WASHINGTON D.C. – U.S. Senators Patty Murray (D-Wash.) and Olympia J. Snowe (R-Maine) today introduced the “High School Sports Information Collection Act,” a bill that will require that high schools, like their college counterparts, disclose data on equity in sports, making it possible for student athletes and their parents to ensure fairness in their school’s athletic programs.
“Statistics show that girls who play sports benefit both on and off the field, with strong physical health and a sense of dedication and team spirit” Senator Snowe said. “Continuing the tradition set by Title IX, this bill will allow us to assess current opportunities for sports participation, ensure that girls have an equal opportunity to excel in sports as males, and correct any deficiencies. With this new information, we can ensure that young women all over the country have the chance not only to improve their athletic ability, but also to develop the qualities of teamwork, discipline, and self-confidence that lead to a successful life off the playing field.”
“In the last 30 years, Title IX has opened the doors to school gyms and playing fields for millions of girls across the country, giving them an opportunity to compete in sports and develop the self-confidence and team spirit that will benefit them their whole lives,” Senator Murray said. “But while we’ve made tremendous progress in ensuring gender equity, students and parents can’t see whether the law is being followed because they don’t have key information about scholarships, opportunities, or athletics budgets. This bill would help us take those last couple steps and ensure that girls are getting the same chance to play sports as their male peers.”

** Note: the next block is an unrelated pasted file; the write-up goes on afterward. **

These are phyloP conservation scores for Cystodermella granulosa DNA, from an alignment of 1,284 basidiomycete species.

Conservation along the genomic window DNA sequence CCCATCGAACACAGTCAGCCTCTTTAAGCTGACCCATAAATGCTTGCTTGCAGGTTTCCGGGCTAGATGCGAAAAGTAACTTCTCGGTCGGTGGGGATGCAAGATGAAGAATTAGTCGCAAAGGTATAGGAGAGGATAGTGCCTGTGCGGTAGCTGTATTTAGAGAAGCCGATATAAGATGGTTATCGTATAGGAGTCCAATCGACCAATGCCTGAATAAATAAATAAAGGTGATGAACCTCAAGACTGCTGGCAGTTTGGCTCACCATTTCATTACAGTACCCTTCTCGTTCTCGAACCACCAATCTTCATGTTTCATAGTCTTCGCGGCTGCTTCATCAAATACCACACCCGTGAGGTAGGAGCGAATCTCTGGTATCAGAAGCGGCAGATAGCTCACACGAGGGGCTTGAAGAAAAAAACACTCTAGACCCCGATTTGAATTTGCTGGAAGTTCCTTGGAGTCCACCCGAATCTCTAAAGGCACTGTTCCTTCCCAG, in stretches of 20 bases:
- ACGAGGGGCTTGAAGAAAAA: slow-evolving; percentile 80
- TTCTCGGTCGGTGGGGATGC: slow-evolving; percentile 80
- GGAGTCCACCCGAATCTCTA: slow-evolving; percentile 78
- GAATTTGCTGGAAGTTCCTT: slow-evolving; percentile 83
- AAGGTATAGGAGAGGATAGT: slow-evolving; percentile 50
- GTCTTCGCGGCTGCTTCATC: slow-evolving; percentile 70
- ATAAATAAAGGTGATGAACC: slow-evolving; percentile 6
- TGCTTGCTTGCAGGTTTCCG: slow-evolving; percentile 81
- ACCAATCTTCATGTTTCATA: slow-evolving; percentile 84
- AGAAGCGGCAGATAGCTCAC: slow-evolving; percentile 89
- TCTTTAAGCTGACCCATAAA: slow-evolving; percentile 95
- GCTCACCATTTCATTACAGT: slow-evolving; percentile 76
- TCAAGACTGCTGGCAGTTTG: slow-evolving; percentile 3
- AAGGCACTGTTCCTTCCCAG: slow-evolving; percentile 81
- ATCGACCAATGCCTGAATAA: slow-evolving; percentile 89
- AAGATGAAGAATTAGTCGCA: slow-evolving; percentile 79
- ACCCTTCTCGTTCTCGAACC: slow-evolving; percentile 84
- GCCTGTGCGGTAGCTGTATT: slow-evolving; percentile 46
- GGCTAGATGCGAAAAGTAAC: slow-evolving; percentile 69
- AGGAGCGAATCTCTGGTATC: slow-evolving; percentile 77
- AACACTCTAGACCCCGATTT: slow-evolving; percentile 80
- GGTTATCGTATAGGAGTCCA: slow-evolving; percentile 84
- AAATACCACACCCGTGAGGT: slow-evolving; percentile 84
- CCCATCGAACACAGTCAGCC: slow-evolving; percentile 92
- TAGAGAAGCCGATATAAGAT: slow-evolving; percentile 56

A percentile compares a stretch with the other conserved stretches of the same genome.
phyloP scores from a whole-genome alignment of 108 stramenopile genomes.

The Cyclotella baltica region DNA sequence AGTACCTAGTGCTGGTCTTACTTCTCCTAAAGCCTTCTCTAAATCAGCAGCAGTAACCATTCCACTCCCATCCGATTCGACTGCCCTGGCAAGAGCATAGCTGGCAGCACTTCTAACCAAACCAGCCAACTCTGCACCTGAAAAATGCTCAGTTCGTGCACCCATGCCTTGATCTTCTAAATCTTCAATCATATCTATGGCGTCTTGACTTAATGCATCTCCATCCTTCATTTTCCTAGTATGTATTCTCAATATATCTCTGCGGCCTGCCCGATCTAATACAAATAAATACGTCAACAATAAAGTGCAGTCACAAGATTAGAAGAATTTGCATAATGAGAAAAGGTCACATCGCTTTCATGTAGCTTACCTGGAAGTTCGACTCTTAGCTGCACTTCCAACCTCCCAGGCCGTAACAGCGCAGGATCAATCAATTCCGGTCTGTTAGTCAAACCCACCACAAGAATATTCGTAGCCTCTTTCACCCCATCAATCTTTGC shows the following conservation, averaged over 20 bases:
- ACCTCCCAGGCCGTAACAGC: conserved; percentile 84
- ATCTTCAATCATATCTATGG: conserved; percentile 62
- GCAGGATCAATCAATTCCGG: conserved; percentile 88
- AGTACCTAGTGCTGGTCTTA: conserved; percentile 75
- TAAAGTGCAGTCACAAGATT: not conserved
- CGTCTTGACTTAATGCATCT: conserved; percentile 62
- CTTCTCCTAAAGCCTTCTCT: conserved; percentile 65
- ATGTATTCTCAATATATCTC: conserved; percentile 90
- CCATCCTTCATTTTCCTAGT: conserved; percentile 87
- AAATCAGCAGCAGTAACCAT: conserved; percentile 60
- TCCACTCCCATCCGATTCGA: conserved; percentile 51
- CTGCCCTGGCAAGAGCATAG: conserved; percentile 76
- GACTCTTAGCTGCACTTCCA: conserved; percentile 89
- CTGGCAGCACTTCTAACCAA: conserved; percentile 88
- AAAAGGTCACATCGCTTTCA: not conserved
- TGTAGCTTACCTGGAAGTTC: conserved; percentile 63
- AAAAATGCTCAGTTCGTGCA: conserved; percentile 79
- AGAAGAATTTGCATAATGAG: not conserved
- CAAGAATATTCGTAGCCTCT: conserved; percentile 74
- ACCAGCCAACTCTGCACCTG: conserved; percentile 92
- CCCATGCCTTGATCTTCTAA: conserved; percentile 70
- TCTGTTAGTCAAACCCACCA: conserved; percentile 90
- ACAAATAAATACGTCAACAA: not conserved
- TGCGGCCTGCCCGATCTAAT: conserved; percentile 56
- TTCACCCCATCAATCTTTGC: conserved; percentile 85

The “High School Sports Information Collection Act” directs the Commissioner of the National Center for Education Statistics to collect information regarding participation in athletics broken down by gender; teams; race and ethnicity; and overall expenditures, including items like travel expenses, equipment and uniforms. These data are already reported, in most cases, to the state Departments of Education and should not pose any additional burden on the high schools. Further, to ensure public access to this vital information, this legislation would require high schools to post the data on the Department of Education’s website and make this information available to students and the public upon request.